Game Details
Icasa
Luverdense
10:30 PM GMT
Game Details
Sampaio Correa-MA
Portuguesa de Desportos
10:30 PM GMT
Game Details
Vila Nova-GO
Ceará
10:30 PM GMT
Game Details
AA Ponte Preta
Paraná Clube
11:30 PM GMT
Game Details
Al-Ain
Al Hilal
3:15 PM GMT
Leg 2Aggregate: 0 - 3
Game Details
Herediano
Universidad De Costa Rica
Postp
Postponed - now being played Wed, Oct 1
Game Details
Next

Whoscored: Pleasant early Prem surprises

Southampton 4 days ago
Read

WhoScored: Cesc driving Chelsea on

Tactics And Analysis Sep 18, 2014
Read

Whoscored: Welbeck's chance to prove himself

Arsenal Sep 11, 2014
Read

WhoScored: Five to watch in qualifiers

Tactics And Analysis Sep 4, 2014
Read

WhoScored: Is Di Maria enough for Man Utd?

Tactics And Analysis Aug 28, 2014
Read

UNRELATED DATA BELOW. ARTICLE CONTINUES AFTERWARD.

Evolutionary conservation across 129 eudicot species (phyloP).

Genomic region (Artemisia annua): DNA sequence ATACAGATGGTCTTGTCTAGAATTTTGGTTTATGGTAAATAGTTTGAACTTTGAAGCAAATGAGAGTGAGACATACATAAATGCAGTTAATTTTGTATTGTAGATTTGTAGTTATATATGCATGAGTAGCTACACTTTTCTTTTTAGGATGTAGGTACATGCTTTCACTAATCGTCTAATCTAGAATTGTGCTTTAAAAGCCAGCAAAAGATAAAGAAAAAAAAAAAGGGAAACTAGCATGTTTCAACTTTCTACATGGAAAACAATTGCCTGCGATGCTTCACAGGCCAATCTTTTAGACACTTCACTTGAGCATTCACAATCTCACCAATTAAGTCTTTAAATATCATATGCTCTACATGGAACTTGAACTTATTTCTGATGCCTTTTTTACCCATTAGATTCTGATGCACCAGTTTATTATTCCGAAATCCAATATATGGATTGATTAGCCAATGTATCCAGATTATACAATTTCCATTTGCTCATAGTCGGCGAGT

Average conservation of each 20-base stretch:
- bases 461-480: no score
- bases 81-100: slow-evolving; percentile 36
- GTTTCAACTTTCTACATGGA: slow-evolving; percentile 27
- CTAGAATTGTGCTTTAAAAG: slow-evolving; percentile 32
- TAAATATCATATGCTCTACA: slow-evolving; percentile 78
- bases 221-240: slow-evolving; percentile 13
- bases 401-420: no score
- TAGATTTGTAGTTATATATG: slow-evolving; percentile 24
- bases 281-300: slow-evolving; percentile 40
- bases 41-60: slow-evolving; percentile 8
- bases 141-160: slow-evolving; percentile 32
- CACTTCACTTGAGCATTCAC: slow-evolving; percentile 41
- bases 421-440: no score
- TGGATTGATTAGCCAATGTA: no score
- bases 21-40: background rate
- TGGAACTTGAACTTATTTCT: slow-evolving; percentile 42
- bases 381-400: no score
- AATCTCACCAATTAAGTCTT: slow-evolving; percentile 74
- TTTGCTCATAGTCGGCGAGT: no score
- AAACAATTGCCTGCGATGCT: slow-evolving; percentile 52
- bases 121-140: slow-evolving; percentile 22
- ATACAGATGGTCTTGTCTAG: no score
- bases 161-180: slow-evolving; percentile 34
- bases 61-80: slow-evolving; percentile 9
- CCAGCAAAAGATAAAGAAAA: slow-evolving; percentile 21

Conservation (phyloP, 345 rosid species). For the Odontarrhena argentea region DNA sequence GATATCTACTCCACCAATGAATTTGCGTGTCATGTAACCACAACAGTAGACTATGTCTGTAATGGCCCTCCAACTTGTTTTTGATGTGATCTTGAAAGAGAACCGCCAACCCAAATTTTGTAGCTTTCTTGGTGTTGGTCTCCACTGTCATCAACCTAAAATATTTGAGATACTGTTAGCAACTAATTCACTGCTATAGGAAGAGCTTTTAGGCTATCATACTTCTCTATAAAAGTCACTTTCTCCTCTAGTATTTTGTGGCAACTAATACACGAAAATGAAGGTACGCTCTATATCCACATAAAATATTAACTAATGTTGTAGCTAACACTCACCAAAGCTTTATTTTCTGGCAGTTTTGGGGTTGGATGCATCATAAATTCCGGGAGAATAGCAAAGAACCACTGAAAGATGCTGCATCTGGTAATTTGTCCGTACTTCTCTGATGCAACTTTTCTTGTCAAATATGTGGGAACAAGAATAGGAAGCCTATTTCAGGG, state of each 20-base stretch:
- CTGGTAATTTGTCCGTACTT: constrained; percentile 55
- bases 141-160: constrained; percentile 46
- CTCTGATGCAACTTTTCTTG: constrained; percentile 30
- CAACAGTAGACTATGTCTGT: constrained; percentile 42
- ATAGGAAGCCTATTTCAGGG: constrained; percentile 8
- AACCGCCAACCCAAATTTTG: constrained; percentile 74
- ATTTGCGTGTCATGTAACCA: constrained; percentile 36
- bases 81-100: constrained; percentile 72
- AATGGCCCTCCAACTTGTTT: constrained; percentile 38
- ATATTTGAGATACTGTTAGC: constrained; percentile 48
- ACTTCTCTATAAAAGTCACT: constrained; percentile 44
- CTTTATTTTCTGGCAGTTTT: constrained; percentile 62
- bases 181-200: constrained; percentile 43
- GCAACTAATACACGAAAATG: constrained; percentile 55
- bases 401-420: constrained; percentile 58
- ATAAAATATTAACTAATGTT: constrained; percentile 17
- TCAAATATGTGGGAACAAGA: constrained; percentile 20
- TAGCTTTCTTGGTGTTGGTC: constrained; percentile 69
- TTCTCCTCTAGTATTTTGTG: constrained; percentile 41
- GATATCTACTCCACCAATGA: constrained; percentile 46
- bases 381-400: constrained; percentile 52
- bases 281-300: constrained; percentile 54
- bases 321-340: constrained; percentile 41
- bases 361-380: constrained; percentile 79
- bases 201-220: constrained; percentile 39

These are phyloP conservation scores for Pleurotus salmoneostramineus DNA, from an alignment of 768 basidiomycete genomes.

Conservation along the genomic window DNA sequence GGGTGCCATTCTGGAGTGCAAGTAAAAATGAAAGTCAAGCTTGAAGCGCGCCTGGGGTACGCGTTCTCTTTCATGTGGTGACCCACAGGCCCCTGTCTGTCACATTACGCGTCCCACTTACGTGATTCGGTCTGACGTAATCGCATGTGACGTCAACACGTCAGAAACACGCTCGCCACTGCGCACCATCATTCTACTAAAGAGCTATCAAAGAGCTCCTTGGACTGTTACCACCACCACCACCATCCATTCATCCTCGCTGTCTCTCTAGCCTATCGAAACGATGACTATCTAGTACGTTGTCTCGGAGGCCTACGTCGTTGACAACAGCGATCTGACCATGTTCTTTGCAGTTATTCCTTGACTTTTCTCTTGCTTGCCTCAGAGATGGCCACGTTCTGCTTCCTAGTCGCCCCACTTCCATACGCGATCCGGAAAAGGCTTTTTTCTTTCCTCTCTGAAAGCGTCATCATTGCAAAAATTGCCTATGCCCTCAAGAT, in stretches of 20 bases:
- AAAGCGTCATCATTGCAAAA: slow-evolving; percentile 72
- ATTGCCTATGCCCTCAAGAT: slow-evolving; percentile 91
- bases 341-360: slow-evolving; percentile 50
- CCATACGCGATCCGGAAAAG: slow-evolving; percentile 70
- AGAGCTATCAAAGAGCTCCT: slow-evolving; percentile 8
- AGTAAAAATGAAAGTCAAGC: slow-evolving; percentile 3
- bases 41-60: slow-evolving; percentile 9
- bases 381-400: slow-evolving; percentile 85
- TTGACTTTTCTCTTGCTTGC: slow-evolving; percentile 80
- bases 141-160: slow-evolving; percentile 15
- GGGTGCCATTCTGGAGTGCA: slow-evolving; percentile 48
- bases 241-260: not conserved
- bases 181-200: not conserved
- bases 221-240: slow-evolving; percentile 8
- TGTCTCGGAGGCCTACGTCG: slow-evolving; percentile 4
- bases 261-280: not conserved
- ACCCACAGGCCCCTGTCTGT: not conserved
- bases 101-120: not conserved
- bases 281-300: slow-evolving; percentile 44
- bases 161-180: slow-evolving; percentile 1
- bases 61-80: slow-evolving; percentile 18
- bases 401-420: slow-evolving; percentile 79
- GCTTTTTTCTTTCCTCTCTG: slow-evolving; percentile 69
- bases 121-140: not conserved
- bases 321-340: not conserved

WhoScored: Zabaleta-Sterling a key battle

Tactics And Analysis Aug 22, 2014
Read
 Posted by Michael Cox
Jul 24, 2014

Gerrard's exit could bring change

Steven Gerrard is retiring from international football, and ESPN FC's Paul Mariner explains why it's a good decision.

Steven Gerrard's decision to retire from international football, announced on Monday, brought the England national team back into the consciousness of the media and public. Until now, it seemed that everyone had decided to overlook the disappointing World Cup experience altogether -- there had been no outcry and no great fervent discussion about what went wrong in Brazil, where Roy Hodgson's side claimed one point from three games.

There was good reason for that: it was a peculiar, drip-by-drip elimination from the competition. Usually, there is a defining moment -- a penalty miss, a red card -- which summarizes England's exit. Instead, elimination looked probable from the moment they were defeated by Uruguay, and it was confirmed when Costa Rica beat Italy, which meant that England played a final, meaningless group match against los Ticos, which finished in an unmemorable 0-0 draw.